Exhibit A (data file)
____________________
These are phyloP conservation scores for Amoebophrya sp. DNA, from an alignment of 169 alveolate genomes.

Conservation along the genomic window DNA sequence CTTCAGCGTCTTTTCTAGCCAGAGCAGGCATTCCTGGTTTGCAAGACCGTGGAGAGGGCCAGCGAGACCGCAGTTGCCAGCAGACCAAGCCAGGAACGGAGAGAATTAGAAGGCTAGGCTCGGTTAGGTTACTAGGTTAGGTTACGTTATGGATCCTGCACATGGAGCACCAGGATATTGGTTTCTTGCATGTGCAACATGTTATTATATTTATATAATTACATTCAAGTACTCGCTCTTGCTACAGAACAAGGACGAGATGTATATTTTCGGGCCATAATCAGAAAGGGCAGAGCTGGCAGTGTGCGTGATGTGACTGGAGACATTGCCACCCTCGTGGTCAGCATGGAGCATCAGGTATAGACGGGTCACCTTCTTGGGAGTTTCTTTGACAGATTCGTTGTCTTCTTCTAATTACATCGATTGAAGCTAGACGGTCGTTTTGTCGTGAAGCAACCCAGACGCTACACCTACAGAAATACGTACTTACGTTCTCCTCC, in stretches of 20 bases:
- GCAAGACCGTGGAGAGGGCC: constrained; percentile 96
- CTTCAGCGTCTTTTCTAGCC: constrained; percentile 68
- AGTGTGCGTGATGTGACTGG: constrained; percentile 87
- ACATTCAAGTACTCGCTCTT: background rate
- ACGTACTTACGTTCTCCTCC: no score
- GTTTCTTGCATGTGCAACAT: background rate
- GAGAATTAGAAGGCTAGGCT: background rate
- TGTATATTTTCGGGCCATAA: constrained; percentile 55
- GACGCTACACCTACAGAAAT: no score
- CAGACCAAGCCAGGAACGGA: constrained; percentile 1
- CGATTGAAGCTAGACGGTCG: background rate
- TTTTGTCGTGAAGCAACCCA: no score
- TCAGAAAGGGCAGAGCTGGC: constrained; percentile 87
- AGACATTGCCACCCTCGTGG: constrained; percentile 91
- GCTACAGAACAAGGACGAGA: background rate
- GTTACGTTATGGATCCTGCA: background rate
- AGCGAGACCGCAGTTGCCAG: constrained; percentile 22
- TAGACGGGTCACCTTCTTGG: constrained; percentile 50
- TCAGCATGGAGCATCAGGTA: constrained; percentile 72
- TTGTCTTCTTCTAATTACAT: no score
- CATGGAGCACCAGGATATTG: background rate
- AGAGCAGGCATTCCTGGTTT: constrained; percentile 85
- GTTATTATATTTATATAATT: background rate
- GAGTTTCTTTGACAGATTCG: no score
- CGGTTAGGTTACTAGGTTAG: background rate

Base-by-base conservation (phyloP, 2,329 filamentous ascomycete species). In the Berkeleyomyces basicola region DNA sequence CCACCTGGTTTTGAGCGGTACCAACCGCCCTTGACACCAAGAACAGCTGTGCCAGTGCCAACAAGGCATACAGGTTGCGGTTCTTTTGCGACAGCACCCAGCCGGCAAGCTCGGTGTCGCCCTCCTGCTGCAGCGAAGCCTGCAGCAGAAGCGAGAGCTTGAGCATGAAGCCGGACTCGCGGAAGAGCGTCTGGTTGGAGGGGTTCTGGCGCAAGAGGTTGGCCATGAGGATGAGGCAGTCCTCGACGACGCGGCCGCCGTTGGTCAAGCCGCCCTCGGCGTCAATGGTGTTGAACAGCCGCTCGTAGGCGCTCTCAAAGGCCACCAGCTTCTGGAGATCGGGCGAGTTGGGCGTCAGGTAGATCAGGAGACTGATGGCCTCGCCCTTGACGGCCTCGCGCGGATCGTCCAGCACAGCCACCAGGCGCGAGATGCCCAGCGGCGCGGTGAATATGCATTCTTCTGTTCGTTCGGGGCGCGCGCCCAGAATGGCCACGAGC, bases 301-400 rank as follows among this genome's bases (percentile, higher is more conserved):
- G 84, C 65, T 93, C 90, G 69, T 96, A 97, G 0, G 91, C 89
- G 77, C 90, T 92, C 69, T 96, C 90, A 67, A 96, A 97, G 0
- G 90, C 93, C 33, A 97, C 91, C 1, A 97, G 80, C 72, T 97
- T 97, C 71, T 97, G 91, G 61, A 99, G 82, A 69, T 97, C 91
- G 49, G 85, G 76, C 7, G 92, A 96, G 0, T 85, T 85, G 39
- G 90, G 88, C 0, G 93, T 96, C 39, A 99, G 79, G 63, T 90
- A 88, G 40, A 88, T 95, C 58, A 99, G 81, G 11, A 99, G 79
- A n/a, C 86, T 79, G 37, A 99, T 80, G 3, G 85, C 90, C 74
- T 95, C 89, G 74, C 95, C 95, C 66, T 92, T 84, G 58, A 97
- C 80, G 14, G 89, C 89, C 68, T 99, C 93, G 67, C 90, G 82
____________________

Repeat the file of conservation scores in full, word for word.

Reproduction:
These are phyloP conservation scores for Amoebophrya sp. DNA, from an alignment of 169 alveolate genomes.

Conservation along the genomic window DNA sequence CTTCAGCGTCTTTTCTAGCCAGAGCAGGCATTCCTGGTTTGCAAGACCGTGGAGAGGGCCAGCGAGACCGCAGTTGCCAGCAGACCAAGCCAGGAACGGAGAGAATTAGAAGGCTAGGCTCGGTTAGGTTACTAGGTTAGGTTACGTTATGGATCCTGCACATGGAGCACCAGGATATTGGTTTCTTGCATGTGCAACATGTTATTATATTTATATAATTACATTCAAGTACTCGCTCTTGCTACAGAACAAGGACGAGATGTATATTTTCGGGCCATAATCAGAAAGGGCAGAGCTGGCAGTGTGCGTGATGTGACTGGAGACATTGCCACCCTCGTGGTCAGCATGGAGCATCAGGTATAGACGGGTCACCTTCTTGGGAGTTTCTTTGACAGATTCGTTGTCTTCTTCTAATTACATCGATTGAAGCTAGACGGTCGTTTTGTCGTGAAGCAACCCAGACGCTACACCTACAGAAATACGTACTTACGTTCTCCTCC, in stretches of 20 bases:
- GCAAGACCGTGGAGAGGGCC: constrained; percentile 96
- CTTCAGCGTCTTTTCTAGCC: constrained; percentile 68
- AGTGTGCGTGATGTGACTGG: constrained; percentile 87
- ACATTCAAGTACTCGCTCTT: background rate
- ACGTACTTACGTTCTCCTCC: no score
- GTTTCTTGCATGTGCAACAT: background rate
- GAGAATTAGAAGGCTAGGCT: background rate
- TGTATATTTTCGGGCCATAA: constrained; percentile 55
- GACGCTACACCTACAGAAAT: no score
- CAGACCAAGCCAGGAACGGA: constrained; percentile 1
- CGATTGAAGCTAGACGGTCG: background rate
- TTTTGTCGTGAAGCAACCCA: no score
- TCAGAAAGGGCAGAGCTGGC: constrained; percentile 87
- AGACATTGCCACCCTCGTGG: constrained; percentile 91
- GCTACAGAACAAGGACGAGA: background rate
- GTTACGTTATGGATCCTGCA: background rate
- AGCGAGACCGCAGTTGCCAG: constrained; percentile 22
- TAGACGGGTCACCTTCTTGG: constrained; percentile 50
- TCAGCATGGAGCATCAGGTA: constrained; percentile 72
- TTGTCTTCTTCTAATTACAT: no score
- CATGGAGCACCAGGATATTG: background rate
- AGAGCAGGCATTCCTGGTTT: constrained; percentile 85
- GTTATTATATTTATATAATT: background rate
- GAGTTTCTTTGACAGATTCG: no score
- CGGTTAGGTTACTAGGTTAG: background rate

Base-by-base conservation (phyloP, 2,329 filamentous ascomycete species). In the Berkeleyomyces basicola region DNA sequence CCACCTGGTTTTGAGCGGTACCAACCGCCCTTGACACCAAGAACAGCTGTGCCAGTGCCAACAAGGCATACAGGTTGCGGTTCTTTTGCGACAGCACCCAGCCGGCAAGCTCGGTGTCGCCCTCCTGCTGCAGCGAAGCCTGCAGCAGAAGCGAGAGCTTGAGCATGAAGCCGGACTCGCGGAAGAGCGTCTGGTTGGAGGGGTTCTGGCGCAAGAGGTTGGCCATGAGGATGAGGCAGTCCTCGACGACGCGGCCGCCGTTGGTCAAGCCGCCCTCGGCGTCAATGGTGTTGAACAGCCGCTCGTAGGCGCTCTCAAAGGCCACCAGCTTCTGGAGATCGGGCGAGTTGGGCGTCAGGTAGATCAGGAGACTGATGGCCTCGCCCTTGACGGCCTCGCGCGGATCGTCCAGCACAGCCACCAGGCGCGAGATGCCCAGCGGCGCGGTGAATATGCATTCTTCTGTTCGTTCGGGGCGCGCGCCCAGAATGGCCACGAGC, bases 301-400 rank as follows among this genome's bases (percentile, higher is more conserved):
- G 84, C 65, T 93, C 90, G 69, T 96, A 97, G 0, G 91, C 89
- G 77, C 90, T 92, C 69, T 96, C 90, A 67, A 96, A 97, G 0
- G 90, C 93, C 33, A 97, C 91, C 1, A 97, G 80, C 72, T 97
- T 97, C 71, T 97, G 91, G 61, A 99, G 82, A 69, T 97, C 91
- G 49, G 85, G 76, C 7, G 92, A 96, G 0, T 85, T 85, G 39
- G 90, G 88, C 0, G 93, T 96, C 39, A 99, G 79, G 63, T 90
- A 88, G 40, A 88, T 95, C 58, A 99, G 81, G 11, A 99, G 79
- A n/a, C 86, T 79, G 37, A 99, T 80, G 3, G 85, C 90, C 74
- T 95, C 89, G 74, C 95, C 95, C 66, T 92, T 84, G 58, A 97
- C 80, G 14, G 89, C 89, C 68, T 99, C 93, G 67, C 90, G 82